Progressive Activist Kina Collins Announces Primary Against Rep. Danny Davis

2021-06-01 07:00:14

Progressive activist Kina Collins announced Tuesday that she is challenging Rep. Danny Davis in the 2022 Democratic primary for Illinois’ 7th Congressional District.

Collins, 30, a longtime gun violence prevention and “Medicare for All” advocate from Chicago’s Austin neighborhood, has the backing of Women’s March of Illinois and the left-wing group Justice Democrats. She is the third primary challenger that Justice Democrats is supporting this election cycle.

“The 7th Congressional District is the most diverse district in Illinois, yet we have some of the greatest disparities in the country,” Collins told HuffPost. “The residents in our district deserve a fighter. We deserve livable wages, school zones and neighborhoods free of gun violence and full access to quality health care.”

“I also believe that we cannot move forward with business as usual,” she added. “Congressman Davis has been in Congress for 24 years. While certain portions of our district have flourished, other parts of our district ― like the South Side and West Side of Chicago ― have been left behind.”

Davis, 79, has indeed represented Chicago’s West Side since 1997. The veteran lawmaker has a relatively progressive record in Congress. He voted against the Iraq War in 2002 and is a co-sponsor of Medicare for All legislation.

Rep. Danny Davis, 79, has represented Chicago’s West Side since 1997. His seniority has earned him an influential post on the House Ways and Means Committee.

His seniority has also earned him considerable influence in the lawmaking process. Davis chairs the Worker and Family Support Subcommittee of the influential House Ways and Means Committee, which writes laws related to taxing and spending.

Notwithstanding his overall ideological leanings, though, Collins believes that Davis has not used his power to agitate for change aggressively enough. And she points to his reliance on contributions from corporate political action committees as a sign that he lacks the conviction to lead.

“At this crucial moment in American democracy, we need urgent leadership and intentional advocacy,” she said. “And we need someone with a strong moral compass to go to Congress and take on the pharmaceutical companies, take on private insurance, take on Big Oil in this country and really advocate for front-line communities. I know that I can do that.”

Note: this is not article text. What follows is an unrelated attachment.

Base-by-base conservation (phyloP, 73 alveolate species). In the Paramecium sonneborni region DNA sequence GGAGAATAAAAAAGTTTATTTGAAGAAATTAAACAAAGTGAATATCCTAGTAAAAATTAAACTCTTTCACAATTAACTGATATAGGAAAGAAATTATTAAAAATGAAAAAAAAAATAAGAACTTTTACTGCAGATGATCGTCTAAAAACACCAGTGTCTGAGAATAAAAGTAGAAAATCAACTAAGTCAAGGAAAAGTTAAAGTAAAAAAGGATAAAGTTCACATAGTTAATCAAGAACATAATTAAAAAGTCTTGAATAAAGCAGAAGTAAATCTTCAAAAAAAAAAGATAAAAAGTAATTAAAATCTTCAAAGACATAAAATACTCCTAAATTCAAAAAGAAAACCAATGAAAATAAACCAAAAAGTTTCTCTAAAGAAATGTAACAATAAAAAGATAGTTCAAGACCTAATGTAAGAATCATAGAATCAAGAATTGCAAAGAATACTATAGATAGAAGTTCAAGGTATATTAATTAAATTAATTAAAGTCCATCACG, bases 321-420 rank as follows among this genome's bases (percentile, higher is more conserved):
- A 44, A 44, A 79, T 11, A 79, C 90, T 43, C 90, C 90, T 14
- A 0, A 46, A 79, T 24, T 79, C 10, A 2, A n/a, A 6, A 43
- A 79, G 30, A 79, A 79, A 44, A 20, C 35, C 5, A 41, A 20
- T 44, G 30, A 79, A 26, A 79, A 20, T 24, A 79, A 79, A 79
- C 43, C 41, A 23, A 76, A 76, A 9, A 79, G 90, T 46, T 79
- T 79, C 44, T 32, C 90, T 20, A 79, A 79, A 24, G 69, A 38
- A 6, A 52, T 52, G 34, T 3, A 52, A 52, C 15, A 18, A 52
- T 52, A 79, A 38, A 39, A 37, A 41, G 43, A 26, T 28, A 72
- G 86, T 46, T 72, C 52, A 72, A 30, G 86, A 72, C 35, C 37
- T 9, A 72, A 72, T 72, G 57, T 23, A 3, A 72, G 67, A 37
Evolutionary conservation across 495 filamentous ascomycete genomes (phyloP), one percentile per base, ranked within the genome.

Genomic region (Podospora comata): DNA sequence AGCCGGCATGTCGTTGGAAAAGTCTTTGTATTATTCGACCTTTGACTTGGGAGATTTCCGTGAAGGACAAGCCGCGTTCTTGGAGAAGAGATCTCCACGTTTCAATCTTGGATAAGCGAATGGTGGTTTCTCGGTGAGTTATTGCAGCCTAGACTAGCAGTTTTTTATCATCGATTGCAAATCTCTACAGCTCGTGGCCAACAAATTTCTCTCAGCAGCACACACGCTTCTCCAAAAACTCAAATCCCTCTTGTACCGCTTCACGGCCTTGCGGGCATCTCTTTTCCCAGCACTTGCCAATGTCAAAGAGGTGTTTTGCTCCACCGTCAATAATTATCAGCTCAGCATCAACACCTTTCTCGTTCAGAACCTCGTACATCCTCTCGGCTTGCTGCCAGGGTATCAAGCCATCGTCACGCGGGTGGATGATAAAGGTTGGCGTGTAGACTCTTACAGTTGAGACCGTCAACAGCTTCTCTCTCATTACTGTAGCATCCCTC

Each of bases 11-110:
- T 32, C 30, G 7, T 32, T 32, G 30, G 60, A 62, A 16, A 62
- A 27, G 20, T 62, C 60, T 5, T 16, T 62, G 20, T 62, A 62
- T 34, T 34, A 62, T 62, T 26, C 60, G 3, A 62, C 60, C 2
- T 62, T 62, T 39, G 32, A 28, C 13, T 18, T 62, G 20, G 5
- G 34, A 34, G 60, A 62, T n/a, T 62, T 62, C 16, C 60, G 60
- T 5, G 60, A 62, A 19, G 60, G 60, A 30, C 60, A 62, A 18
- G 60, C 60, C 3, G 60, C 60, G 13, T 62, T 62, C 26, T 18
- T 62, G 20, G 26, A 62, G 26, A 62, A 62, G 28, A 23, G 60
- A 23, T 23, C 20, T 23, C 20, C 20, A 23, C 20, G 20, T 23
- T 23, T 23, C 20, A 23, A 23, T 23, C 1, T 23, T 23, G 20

Collins is an organizer for Physicians for a National Health Program, which fights for the adoption of a single-payer health care system.

If elected, she also plans to make curbing gun violence through tougher national gun regulations an area of focus. Collins entered political activism as a child after witnessing a young peer shot dead in front of her.

She supports improving the wraparound mental health and medical care services needed by survivors of gun violence, and making it easier for states like Illinois that choose to impose tough rules on handguns to stem the flow of handguns from neighboring states.

Collins does not support using more aggressive policing to combat gun violence. 

“More policing is not going to solve this problem because in Chicago, 10 of the neighborhoods that account for 50% of the gun violence are some of the most heavily policed areas in our district. And yet we still see everyday gun violence on the uptick,” she said. “For me, that means we have to strike at the root causes of this gun violence and that means making it survivor-led and victim-centered.”

Collins ran against Davis in 2020 as well, receiving a distant 13.8% of the vote to Davis’ 61.4%. 

But Collins outperformed Davis’ other two Democratic challengers, even though they both raised more money than her.

And now she will have the support of the Justice Democrats, a scrappy upstart feared for its success ousting five Democratic House incumbents since 2018. 

One of those wins was in the Chicago area. In 2020, Marie Newman unseated then-Rep. Dan Lipinski, a conservative Democrat, in Illinois’ 3rd Congressional District.


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